When I was about 10 years old my mother gave me her Anne books – L.M. Montgomery’s chronicle beginning with Anne of Green Gables. I quickly and irrevocably became lost in the world of ‘Anne with an e’ (as an Ann with no e, I forgave her that one thing), a world of kindred spirits, the lake of shining waters, the cherry tree outside her window that quickly became the Snow Queen. Everything and everywhere was scope for the imagination, and who could forget her terror-filled walk through the Haunted Wood and how ‘bitterly did she regret the license she had given to her imagination’.
But most of all, Anne’s world was a world of beauty, so eloquently stated by Montgomery:
Anne’s beauty-loving eyes lingered on it all, taking everything greedily in; she had looked on so many unlovely places in her life, poor child; but this was as lovely as anything she had ever dreamed.
My love for the Anne books has never diminished and even now, so many years later, I will often pluck one of them off the shelf and immerse myself in the world of that little red-haired orphan. And I still weep with her when Matthew dies!
My high school years introduced me to Shakespeare – The Merchant of Venice – and the wonderful monologues of Shylock:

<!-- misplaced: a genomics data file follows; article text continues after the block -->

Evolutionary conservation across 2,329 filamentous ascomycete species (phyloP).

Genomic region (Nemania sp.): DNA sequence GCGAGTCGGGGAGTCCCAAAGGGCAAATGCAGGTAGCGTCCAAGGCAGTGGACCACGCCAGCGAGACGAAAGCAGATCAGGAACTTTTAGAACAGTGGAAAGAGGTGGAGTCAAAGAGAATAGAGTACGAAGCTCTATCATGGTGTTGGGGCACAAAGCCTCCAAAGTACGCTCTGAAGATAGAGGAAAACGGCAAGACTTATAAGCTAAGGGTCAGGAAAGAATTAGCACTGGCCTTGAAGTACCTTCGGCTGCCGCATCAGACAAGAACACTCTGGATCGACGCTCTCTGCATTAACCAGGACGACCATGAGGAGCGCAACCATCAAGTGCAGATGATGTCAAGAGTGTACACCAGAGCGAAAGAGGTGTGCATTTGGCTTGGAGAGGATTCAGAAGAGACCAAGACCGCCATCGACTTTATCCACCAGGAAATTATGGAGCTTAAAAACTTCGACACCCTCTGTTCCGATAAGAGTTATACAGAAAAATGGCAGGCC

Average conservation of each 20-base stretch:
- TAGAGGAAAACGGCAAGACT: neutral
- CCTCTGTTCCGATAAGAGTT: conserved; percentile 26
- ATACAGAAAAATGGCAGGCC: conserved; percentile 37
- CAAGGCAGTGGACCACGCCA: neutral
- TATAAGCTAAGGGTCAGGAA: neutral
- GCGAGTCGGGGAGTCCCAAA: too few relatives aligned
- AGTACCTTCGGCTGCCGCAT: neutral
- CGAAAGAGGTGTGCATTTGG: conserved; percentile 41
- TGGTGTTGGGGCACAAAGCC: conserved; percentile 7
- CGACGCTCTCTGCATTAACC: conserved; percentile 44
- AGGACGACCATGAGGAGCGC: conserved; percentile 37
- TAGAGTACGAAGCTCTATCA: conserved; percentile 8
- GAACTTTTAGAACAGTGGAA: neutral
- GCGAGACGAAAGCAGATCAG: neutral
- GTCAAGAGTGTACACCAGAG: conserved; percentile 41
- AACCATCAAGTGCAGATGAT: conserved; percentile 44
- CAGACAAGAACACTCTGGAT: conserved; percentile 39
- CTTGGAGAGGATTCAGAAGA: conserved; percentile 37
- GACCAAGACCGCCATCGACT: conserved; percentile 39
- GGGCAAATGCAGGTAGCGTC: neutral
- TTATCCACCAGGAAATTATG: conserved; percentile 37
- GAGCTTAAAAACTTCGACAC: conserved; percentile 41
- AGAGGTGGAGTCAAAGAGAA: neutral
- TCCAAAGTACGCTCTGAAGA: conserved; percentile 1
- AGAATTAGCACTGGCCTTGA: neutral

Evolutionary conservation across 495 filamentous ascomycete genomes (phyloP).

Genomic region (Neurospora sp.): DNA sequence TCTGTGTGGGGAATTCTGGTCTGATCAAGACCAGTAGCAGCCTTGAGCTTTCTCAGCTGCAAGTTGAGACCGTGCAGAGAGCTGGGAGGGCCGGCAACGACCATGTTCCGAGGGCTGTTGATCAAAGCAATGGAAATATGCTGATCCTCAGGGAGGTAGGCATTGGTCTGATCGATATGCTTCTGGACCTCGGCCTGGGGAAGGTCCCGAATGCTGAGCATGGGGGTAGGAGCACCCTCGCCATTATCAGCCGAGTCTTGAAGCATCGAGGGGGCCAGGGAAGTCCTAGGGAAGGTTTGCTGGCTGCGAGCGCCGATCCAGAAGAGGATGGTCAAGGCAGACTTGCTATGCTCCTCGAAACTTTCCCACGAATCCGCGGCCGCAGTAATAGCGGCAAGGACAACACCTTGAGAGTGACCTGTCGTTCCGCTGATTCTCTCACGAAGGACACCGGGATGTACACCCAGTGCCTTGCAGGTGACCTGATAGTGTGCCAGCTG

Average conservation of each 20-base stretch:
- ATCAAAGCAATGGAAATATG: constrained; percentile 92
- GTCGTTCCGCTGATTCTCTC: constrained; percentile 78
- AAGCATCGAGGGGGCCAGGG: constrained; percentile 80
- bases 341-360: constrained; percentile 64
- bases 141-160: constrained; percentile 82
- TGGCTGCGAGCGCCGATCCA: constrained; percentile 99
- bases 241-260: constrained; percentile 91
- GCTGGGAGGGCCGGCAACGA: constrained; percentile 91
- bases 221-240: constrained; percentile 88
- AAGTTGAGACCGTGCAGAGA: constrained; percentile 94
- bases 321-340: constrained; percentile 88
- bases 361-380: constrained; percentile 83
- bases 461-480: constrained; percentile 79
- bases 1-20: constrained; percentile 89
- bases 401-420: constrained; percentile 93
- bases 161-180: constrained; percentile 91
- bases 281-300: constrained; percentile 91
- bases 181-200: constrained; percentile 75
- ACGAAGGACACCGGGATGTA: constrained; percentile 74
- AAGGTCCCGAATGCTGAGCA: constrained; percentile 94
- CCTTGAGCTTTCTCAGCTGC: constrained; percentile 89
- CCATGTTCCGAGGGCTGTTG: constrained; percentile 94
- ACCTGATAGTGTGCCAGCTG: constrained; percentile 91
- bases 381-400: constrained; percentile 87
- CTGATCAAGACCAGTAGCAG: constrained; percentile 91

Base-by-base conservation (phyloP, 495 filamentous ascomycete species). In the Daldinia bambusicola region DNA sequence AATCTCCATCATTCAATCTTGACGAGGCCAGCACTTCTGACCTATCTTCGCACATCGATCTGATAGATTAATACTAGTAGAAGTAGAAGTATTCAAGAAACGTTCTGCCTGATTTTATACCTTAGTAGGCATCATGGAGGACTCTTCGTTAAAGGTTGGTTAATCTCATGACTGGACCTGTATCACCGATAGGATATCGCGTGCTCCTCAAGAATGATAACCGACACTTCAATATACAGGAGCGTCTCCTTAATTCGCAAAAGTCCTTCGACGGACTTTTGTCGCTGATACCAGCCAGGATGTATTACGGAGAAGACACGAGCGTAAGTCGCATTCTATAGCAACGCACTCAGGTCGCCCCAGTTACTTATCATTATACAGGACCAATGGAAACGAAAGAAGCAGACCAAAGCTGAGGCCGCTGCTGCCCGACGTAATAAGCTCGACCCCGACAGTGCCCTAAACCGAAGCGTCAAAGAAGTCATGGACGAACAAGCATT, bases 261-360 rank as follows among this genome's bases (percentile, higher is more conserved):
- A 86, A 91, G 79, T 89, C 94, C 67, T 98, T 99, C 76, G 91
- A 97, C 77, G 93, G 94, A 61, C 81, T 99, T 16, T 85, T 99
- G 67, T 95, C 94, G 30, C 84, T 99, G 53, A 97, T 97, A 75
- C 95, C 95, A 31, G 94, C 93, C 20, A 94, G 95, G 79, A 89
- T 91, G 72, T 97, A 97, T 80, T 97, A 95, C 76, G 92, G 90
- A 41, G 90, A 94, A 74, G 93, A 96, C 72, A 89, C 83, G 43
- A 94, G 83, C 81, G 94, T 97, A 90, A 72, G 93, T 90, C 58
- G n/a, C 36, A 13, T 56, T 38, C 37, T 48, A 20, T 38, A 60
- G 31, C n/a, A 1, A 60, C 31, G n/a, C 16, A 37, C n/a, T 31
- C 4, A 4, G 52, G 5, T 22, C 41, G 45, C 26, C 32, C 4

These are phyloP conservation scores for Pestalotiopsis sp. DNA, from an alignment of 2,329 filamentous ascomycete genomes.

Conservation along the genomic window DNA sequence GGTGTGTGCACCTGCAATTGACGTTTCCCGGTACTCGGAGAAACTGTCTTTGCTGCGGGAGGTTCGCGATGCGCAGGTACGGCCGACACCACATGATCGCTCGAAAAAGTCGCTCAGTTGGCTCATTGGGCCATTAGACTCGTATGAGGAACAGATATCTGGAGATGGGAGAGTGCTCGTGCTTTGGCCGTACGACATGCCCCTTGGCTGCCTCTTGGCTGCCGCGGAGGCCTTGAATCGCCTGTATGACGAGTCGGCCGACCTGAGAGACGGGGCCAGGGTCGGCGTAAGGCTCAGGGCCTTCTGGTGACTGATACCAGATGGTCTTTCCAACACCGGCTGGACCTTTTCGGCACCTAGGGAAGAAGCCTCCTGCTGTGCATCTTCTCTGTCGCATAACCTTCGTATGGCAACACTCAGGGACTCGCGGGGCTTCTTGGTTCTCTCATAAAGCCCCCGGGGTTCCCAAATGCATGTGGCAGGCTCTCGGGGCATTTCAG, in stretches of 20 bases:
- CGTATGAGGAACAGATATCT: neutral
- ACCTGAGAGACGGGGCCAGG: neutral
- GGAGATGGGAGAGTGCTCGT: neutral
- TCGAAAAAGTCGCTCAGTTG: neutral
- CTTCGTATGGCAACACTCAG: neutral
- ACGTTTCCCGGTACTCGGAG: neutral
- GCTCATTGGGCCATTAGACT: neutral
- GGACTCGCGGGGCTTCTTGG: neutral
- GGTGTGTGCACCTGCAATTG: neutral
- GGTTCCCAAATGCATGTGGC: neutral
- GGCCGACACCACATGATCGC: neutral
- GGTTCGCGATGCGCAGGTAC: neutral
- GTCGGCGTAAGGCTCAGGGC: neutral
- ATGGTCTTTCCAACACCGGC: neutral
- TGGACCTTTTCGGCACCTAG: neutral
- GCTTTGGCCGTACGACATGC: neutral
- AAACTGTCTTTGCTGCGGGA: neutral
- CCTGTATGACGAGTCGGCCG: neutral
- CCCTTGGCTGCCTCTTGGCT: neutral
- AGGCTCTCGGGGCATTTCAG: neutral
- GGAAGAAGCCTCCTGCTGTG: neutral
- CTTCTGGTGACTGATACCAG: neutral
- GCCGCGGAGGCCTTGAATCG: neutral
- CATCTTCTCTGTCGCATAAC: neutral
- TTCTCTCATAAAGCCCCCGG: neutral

I am a Jew. Hath not a Jew eyes? Hath not a Jew hands, organs, dimension, senses, affections, passions? If you prick us do we not bleed?
The quality of mercy is not strain’d, it droppeth as the gentle rain from heaven upon the place beneath: it is twice blest; It blesseth him that gives and him that takes:
Charles Dickens’ A Tale of Two Cities with the wonderful opening lines:
It was the best of times, it was the worst of times, it was the age of wisdom, it was the age of foolishness, it was the epoch of belief, it was the epoch of incredulity…….
Written in 1859 about the French Revolution, these words could well ring true of our times today.